On the red planet, which is 230 million km from us on average, the trip would take 3 years with existing chemical propellant rockets. Because NASA wants to reach the fourth planet in the solar system by 2035, they are looking for a way to shorten the path between the two planets, while avoiding the known drawbacks of long-distance space travel. One promising solution is nuclear thermal propulsion (NTP).
CNN reports that innovating ultra-secure nuclear technologies (USNC-Tech) in Seattle could reduce flight length by up to five to nine months, but experts say it can be shortened to 90 days. This may be primarily due to physiological reasons, as astronauts in deep space will not be protected for a long time by Earth’s magnetic shield, so they will generally be exposed to significant radiation over a long period of time.
The thrust would be a uranium-based nuclear reactor that generates heat. The heat generated will heat up the liquid fuel enough to turn it into gas, and the force of the ejected gas would drive the spacecraft. This solution will generate twice the thrust available with conventional chemical gears, although for the time being it will not be able to completely replace the conventional thrust.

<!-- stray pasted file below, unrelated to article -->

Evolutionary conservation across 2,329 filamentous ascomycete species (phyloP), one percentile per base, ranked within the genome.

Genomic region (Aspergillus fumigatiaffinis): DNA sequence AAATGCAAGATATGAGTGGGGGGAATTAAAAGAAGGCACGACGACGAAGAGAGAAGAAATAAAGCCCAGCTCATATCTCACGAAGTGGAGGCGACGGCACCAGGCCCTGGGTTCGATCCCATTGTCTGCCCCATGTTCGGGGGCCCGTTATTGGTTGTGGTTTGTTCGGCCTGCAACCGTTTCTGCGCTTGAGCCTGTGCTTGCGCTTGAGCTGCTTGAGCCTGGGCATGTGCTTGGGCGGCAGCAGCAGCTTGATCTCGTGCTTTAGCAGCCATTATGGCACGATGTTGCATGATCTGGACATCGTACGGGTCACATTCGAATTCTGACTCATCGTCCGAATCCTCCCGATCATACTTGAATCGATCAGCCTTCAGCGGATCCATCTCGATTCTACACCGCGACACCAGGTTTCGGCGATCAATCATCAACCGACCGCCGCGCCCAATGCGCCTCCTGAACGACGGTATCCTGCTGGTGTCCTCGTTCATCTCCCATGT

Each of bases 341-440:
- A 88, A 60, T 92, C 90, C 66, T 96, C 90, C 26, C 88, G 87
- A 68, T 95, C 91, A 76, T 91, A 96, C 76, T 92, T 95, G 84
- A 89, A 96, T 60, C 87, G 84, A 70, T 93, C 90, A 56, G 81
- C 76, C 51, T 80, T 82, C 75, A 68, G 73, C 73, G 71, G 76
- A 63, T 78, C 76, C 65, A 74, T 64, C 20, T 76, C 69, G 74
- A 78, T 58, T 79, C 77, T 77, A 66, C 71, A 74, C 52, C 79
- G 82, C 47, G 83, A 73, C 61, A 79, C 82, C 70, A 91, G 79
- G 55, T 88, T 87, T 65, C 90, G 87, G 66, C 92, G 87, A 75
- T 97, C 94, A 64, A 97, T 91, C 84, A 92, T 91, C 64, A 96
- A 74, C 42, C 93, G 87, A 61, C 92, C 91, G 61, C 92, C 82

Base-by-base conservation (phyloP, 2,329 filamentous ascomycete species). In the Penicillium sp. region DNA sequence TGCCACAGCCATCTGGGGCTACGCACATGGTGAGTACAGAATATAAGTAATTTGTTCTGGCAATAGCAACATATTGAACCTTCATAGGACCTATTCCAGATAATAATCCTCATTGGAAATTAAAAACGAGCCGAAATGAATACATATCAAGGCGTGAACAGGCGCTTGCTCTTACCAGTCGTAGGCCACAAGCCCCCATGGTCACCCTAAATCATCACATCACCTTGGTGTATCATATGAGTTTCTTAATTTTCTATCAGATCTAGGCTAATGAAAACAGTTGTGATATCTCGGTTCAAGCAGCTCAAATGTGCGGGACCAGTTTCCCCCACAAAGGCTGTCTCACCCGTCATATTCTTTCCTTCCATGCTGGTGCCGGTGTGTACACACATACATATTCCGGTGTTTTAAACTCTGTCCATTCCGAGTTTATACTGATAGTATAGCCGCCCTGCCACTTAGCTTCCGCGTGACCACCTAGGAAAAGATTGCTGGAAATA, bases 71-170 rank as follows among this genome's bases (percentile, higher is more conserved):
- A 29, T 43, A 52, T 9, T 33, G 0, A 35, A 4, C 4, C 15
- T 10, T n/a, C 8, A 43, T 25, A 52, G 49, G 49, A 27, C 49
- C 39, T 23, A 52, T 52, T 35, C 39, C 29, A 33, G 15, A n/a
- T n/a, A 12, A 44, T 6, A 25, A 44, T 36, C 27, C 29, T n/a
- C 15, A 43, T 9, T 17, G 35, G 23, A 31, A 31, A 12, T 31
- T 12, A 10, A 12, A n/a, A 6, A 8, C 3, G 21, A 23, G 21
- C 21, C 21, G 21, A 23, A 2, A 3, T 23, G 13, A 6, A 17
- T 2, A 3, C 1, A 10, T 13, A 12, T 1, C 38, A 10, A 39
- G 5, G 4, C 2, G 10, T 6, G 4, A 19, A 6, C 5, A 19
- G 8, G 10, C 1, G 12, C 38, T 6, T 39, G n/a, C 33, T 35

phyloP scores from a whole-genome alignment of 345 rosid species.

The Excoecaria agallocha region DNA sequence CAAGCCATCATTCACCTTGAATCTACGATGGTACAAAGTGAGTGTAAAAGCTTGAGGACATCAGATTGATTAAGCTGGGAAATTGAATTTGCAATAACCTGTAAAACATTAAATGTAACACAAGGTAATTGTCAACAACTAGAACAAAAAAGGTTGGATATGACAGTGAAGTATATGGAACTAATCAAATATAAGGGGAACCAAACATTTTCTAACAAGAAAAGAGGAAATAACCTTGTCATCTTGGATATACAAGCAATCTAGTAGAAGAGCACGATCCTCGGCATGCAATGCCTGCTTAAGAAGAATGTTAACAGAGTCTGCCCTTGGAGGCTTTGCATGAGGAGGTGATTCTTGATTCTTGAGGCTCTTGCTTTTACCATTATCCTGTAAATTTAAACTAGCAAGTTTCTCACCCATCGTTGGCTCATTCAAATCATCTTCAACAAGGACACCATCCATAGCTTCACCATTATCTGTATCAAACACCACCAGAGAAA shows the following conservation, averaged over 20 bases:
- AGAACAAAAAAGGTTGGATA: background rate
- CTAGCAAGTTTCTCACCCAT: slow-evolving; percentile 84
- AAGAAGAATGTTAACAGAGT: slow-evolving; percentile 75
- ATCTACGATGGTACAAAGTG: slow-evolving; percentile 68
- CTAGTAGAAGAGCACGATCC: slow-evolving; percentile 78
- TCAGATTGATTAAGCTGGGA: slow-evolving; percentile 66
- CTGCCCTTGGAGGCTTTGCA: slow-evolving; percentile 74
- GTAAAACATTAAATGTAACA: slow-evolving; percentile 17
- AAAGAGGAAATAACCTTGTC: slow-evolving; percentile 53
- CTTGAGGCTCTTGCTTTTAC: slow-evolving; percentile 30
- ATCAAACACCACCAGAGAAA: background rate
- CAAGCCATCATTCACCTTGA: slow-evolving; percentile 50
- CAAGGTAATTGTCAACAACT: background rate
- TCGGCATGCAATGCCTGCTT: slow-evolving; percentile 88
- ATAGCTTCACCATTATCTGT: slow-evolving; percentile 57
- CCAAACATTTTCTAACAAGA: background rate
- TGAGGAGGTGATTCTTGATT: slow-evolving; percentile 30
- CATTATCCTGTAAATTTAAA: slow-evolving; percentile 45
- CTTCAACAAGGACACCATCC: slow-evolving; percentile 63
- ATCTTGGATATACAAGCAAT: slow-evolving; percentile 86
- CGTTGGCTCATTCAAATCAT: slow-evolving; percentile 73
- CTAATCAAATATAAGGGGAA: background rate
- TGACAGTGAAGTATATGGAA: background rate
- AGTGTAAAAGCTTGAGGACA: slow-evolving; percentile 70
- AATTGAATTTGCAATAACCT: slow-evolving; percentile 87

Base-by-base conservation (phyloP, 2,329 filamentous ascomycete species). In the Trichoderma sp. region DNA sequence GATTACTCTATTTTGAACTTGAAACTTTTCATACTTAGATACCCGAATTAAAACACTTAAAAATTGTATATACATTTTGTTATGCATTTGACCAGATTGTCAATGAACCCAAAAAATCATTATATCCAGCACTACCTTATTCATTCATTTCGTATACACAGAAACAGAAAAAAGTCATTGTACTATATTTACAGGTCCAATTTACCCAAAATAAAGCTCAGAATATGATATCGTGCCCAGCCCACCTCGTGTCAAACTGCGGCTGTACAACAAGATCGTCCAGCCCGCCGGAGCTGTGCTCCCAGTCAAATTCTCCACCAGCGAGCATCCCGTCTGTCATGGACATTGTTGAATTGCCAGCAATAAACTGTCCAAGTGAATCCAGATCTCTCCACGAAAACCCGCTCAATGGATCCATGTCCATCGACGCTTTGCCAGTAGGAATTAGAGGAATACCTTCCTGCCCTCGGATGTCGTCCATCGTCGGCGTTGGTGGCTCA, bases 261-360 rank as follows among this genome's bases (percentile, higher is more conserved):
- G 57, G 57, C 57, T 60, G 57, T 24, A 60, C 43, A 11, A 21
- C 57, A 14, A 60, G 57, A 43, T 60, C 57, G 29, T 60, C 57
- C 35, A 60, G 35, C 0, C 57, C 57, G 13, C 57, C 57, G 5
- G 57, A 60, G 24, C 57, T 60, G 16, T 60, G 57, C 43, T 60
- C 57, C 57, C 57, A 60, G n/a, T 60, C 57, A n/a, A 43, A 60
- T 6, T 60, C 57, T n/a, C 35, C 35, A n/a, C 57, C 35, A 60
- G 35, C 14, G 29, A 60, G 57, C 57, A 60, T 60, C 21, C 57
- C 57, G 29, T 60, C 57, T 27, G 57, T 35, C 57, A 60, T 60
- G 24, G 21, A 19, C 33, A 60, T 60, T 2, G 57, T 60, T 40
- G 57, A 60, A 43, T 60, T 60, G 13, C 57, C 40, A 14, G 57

One of the main problems is the flow of radioactive gas, so spacecraft will only be launched into space by conventional rockets
It will be launched at some distance from the ground
Nuclear propulsion. The propellant would be liquid hydrogen, whose tanks would also protect the crew unit at the other end of the spacecraft from radiation from the reactor.
The company plans to use the payment not only in space exploration but also in the fields of military and space tourism.